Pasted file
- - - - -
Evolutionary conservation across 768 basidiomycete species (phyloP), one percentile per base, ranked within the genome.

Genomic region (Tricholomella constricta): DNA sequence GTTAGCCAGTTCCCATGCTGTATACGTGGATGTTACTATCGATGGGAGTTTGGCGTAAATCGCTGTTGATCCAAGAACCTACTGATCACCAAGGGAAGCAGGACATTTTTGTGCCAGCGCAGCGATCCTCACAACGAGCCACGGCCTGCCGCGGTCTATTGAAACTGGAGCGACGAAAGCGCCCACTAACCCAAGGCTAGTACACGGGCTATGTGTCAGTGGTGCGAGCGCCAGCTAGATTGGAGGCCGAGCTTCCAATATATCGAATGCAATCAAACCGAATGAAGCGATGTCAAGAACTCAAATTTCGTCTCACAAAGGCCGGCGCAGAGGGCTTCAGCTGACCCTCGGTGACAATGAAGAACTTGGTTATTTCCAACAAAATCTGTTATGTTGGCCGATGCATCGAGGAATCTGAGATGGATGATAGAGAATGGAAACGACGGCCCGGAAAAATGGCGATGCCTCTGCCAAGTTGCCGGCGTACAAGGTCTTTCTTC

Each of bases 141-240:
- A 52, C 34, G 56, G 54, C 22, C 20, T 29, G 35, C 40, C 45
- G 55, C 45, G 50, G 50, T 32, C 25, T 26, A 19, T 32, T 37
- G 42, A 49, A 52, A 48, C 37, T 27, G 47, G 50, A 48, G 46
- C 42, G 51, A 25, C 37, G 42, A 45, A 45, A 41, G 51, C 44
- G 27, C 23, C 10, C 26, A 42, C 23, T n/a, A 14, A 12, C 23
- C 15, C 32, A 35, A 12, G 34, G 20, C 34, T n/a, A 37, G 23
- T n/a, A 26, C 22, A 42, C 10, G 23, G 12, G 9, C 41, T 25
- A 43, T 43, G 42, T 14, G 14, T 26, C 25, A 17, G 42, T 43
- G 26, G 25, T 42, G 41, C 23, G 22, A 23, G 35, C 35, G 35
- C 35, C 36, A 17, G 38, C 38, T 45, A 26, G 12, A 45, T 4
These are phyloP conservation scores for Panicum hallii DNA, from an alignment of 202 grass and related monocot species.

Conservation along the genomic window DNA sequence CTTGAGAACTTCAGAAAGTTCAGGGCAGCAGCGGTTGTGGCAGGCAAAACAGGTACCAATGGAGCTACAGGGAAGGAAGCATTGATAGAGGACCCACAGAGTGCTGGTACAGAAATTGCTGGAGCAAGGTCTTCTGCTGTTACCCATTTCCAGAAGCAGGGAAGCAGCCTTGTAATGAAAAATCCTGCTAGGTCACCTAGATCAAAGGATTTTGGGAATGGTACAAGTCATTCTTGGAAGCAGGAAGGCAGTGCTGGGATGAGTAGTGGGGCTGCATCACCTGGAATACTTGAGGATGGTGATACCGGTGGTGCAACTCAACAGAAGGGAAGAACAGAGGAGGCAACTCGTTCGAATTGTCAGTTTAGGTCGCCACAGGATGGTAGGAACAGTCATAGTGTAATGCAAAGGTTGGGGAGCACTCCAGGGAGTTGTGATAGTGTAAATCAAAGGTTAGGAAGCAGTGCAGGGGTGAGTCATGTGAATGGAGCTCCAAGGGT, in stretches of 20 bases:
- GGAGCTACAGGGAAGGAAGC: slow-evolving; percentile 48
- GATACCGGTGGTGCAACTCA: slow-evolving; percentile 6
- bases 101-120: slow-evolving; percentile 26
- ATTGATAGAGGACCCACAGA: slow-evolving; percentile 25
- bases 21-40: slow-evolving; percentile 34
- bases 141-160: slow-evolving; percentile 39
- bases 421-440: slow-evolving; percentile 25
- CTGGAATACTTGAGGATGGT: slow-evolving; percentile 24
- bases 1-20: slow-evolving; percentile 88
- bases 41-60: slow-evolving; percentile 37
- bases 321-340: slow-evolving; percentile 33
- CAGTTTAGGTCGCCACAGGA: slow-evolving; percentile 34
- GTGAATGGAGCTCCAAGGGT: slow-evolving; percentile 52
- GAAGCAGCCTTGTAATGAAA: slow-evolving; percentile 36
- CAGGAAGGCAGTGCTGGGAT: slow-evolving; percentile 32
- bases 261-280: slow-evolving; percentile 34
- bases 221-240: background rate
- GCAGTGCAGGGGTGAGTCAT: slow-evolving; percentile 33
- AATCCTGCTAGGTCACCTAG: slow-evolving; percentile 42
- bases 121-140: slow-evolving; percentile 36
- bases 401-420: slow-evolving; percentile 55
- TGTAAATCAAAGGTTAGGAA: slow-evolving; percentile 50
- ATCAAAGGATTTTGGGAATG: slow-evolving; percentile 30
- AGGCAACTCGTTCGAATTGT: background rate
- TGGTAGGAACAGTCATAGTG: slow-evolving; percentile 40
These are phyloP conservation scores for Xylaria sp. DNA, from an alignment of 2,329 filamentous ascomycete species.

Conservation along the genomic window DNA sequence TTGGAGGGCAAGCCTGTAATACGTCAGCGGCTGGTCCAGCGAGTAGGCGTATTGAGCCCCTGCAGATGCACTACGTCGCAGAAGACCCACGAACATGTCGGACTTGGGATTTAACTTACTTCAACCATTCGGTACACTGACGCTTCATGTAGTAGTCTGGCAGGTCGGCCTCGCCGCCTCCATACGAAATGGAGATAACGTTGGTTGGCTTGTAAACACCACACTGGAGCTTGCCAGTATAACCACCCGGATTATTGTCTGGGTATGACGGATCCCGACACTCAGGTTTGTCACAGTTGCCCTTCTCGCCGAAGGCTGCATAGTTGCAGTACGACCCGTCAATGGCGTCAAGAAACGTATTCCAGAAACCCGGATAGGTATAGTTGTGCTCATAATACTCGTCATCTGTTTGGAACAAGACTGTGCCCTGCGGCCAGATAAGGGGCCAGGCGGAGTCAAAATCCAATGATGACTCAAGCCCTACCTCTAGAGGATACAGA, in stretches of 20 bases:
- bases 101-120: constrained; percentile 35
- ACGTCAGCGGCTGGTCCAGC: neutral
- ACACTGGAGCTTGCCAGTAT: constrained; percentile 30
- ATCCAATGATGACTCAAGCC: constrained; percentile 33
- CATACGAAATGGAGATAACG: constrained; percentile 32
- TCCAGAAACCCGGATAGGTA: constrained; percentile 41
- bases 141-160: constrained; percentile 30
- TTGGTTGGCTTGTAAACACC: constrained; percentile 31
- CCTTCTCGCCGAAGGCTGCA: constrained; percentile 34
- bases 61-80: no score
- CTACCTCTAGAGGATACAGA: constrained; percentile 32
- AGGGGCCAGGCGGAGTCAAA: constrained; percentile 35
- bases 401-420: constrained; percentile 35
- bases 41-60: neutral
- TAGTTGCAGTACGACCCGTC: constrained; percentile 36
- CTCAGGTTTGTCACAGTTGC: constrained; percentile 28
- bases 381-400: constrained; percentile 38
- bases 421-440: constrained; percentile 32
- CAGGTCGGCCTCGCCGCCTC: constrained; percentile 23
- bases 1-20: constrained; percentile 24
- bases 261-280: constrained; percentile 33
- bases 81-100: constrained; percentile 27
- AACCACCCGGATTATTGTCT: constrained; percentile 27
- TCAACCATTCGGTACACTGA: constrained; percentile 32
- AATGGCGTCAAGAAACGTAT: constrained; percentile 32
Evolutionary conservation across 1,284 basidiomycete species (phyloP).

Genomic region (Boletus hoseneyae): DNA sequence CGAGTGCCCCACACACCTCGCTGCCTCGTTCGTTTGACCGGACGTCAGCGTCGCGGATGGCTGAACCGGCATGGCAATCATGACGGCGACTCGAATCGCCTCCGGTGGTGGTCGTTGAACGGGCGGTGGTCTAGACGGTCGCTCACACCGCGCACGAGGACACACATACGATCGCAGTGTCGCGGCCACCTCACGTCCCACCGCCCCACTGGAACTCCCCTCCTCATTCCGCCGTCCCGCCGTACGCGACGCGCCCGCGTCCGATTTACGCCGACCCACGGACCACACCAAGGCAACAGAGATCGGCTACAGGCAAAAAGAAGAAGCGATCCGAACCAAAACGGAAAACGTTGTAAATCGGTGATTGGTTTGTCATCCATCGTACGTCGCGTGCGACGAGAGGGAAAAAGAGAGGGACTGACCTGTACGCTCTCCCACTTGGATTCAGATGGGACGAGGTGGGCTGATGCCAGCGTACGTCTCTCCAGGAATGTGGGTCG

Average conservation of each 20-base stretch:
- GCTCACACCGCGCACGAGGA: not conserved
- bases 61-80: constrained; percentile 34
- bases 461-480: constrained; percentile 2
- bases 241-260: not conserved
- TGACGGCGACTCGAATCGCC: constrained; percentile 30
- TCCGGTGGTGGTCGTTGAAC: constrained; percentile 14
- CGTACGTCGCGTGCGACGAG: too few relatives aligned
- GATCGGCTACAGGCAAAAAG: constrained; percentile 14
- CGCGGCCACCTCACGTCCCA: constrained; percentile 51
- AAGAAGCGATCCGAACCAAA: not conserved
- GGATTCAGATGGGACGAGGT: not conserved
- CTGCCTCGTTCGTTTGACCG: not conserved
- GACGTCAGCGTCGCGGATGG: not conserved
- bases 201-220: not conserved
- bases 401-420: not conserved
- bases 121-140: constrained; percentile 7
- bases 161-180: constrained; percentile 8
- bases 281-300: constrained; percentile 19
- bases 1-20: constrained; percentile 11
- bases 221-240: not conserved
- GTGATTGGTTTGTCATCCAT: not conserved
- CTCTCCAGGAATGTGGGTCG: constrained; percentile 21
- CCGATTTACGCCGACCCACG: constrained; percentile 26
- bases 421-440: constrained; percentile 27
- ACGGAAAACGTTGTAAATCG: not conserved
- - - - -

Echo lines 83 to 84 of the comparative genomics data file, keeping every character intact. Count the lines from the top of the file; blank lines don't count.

- GACGTCAGCGTCGCGGATGG: not conserved
- bases 201-220: not conserved